So you HAD to retire because you’re too busy to work? Guess I’d better be – we can’t afford to move back 😉 Actually I find your rants about medicines quite encouraging – my costs are nowhere near that level. We live in a suburb of the capital city of the country – sitting atop a hill at about 900 feet. There’s a panoramic view of Cook Strait from the living room. It’s a bit over 3 miles to where I work in the middle of the city and it takes me 45 minutes to walk (being mostly down hill) 75 is a HOT summer day and in the 21 years we’ve been here we had snow/sleet once that lasted until the following afternoon. On the other hand, just to preclude complacency we have several earthquakes per year – none damaging as yet but “the BIG ONE is due any time now”. Also being on Cook Strait means we have some ‘quite nice’ winds and we seldom remark about them until they get to be more than 50 mph – and the next thing south of Wellington if you look on a decent map is the Ross Ice Shelf so whenever the South wind blows (Winter or Summer) within a couple of days you feel it. My wife and I think about retiring to ‘somewhere else’ but we haven’t found it yet. Stop in some time and I’ll show you around town – but you’d best wait until Bush or Kerry raises the U.S.$ so you get more for your money. Seasons are reversed here so we’re starting into winter. Hugh Gilman
Not taking the time to enjoy life is a bad thing, and as you say, it is usually the result of lifetime habits. I think some of us seniors hang on to practices that are no longer useful because we feel if we give them up it means we are no longer young. Guess what? We aren’t, and we should drop some of those ways of doing things. I, for one, was brought up to eat everything on my plate. That is not a good routine for someone with diminished nutritional needs. It was a wrench, but I now listen to my body. Are you still hungry? No. Then don’t eat any more, no matter how good it is.
Activity was what the world demanded of us when we were younger. Being busy was the sign that we were productive and important in the scheme of things. Unfortunately, our culture doesn’t provide for listening to the wisdom of seniors, so we stay in the game. Again, it is a question of when to say “No.”
I find “Suddenly Senior” interesting and useful, but I would hate to think that it is robbing you of having fun. If you don’t do it now, when are you going to get around to it? Eunice K. Riemer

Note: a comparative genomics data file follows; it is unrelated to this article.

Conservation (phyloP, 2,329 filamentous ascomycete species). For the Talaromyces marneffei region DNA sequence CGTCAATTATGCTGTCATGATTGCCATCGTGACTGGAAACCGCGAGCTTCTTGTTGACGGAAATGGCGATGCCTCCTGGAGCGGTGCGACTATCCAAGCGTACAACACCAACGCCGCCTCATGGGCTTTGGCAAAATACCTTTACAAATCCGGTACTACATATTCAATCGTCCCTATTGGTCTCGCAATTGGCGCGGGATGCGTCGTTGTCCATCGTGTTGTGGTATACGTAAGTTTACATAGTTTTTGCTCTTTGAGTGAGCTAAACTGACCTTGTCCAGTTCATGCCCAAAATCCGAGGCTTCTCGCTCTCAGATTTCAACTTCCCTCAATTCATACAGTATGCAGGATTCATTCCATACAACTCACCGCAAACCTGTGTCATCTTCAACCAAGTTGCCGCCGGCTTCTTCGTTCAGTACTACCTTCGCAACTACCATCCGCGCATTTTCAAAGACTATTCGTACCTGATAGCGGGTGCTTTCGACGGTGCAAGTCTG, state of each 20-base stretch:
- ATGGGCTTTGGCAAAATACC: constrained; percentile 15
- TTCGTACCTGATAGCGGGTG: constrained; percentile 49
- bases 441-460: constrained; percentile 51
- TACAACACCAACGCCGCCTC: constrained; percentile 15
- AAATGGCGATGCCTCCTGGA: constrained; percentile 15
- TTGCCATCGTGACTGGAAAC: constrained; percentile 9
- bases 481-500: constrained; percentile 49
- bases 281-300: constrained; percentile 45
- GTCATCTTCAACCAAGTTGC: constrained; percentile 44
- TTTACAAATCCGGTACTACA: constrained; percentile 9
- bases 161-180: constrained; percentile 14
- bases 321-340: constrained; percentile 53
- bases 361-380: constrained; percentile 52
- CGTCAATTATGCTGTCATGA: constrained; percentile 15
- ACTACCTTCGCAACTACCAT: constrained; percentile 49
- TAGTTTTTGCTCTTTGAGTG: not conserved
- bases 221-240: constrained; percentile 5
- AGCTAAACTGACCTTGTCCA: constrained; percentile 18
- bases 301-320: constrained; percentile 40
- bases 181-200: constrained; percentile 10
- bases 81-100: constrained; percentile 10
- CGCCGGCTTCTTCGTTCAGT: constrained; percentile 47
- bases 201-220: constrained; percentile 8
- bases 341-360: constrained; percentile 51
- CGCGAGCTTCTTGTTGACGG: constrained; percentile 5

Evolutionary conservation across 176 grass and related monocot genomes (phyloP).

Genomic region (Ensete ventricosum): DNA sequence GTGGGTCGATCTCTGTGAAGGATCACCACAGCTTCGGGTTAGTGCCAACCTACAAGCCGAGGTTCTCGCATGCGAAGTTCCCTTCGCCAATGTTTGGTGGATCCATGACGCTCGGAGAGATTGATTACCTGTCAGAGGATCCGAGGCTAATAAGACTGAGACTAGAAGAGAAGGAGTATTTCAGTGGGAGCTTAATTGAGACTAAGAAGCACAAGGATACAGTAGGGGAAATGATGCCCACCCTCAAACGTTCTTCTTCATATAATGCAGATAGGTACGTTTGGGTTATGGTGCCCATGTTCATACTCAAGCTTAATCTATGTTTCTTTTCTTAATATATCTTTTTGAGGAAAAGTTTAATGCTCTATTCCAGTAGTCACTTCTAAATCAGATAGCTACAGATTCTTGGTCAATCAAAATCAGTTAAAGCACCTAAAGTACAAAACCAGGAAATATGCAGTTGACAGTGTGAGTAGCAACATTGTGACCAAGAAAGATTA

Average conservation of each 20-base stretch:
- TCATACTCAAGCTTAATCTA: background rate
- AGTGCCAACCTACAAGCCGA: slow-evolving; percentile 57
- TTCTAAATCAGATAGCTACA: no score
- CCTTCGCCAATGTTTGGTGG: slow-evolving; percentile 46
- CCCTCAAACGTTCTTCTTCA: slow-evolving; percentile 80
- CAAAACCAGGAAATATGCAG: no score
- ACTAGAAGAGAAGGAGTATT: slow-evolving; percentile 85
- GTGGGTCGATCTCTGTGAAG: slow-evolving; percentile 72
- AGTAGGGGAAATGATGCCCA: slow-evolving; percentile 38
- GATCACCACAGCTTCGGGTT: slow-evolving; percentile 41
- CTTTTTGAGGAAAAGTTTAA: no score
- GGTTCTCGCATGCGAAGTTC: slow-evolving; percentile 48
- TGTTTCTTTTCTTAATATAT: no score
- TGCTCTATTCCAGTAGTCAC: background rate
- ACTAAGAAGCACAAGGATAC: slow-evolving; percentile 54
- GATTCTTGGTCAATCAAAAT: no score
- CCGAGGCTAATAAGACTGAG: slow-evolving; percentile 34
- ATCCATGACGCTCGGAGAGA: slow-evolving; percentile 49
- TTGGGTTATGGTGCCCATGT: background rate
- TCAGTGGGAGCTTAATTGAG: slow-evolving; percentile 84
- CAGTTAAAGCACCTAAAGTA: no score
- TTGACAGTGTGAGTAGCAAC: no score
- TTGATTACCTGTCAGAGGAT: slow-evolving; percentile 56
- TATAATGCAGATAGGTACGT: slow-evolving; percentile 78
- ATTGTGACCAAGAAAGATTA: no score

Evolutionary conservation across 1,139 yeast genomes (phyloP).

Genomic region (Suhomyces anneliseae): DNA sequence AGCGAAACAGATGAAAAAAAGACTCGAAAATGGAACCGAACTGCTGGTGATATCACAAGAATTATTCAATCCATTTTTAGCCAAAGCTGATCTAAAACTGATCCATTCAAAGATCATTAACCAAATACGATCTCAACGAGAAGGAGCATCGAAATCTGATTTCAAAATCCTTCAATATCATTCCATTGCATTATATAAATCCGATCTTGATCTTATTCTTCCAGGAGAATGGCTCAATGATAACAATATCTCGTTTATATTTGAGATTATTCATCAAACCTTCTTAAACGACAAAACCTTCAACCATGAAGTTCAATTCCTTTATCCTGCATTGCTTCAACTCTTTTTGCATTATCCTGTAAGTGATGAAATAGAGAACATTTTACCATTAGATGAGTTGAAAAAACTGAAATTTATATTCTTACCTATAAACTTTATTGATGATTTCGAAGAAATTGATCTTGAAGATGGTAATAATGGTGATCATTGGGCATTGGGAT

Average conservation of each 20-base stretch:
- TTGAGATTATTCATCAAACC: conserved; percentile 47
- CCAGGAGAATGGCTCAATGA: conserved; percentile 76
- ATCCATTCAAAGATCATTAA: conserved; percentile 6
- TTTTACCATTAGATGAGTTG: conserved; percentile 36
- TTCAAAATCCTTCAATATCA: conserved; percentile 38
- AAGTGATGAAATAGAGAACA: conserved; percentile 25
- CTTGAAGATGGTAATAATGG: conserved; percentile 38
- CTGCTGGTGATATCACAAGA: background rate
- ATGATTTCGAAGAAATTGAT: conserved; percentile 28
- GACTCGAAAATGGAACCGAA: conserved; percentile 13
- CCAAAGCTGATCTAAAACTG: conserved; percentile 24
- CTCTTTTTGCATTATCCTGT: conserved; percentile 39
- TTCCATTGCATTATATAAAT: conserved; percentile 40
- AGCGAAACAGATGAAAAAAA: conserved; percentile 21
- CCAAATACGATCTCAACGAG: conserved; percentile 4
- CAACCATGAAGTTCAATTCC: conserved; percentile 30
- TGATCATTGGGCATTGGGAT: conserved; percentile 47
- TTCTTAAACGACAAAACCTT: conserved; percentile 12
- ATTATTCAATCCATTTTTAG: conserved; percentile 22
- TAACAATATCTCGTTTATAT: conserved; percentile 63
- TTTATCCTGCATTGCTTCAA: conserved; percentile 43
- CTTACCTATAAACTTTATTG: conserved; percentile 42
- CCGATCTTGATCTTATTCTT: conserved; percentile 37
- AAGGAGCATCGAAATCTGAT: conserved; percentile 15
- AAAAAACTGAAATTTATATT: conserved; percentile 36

Here are a few thoughts:
What are the things you’ll reflect upon as you lay and lie upon your deathbed?
What review of “actions and activities” will confirm that you lived the life you chose?
What legacy do you leave that will confirm the feeling of no regrets?
Is what you are doing right now … worth the breath that you hold to “get it done right” before the sun sets again?
Those thoughts rolled off my fingers in response to your newsletter. Wonder what I might create if I thought about your life-changing question for a while? Suzan Hilton, MT, CPA (Inactive) author of The Feng Shui of Abundance
Welcome to the club. I’ve been “retarded” now for many years, but still have the same overloaded schedule and backlogged projects. I have to keep reminding myself, as I now remind you, that it’s ONLY work if you’d rather be doing something else! Joe Klock @ 77
Yes, we wait too long to do those things. My husband died (60) and having a business we didn’t take time to do all those things you mentioned. It was always “later”. Please take 1 hour a day and do something wonderful for yourself. I took me a long time to get to this stage but finally I can do those things I had forever put off (for all the wrong reasons). You do a great job and maybe 1 weekend a month for you and that special person would give you time for those “I want to ??? thanks again for always inspiring me with your letters. Marlene Bedford
As usual you delight me. I am always grateful to you for one reason or another. This time it is that you keep SO busy. You keep doing all the important things you do. Then all I have to do to keep well informed, giggling, and smelling the roses, is to read your column. What a guy……………. Jazzy Judy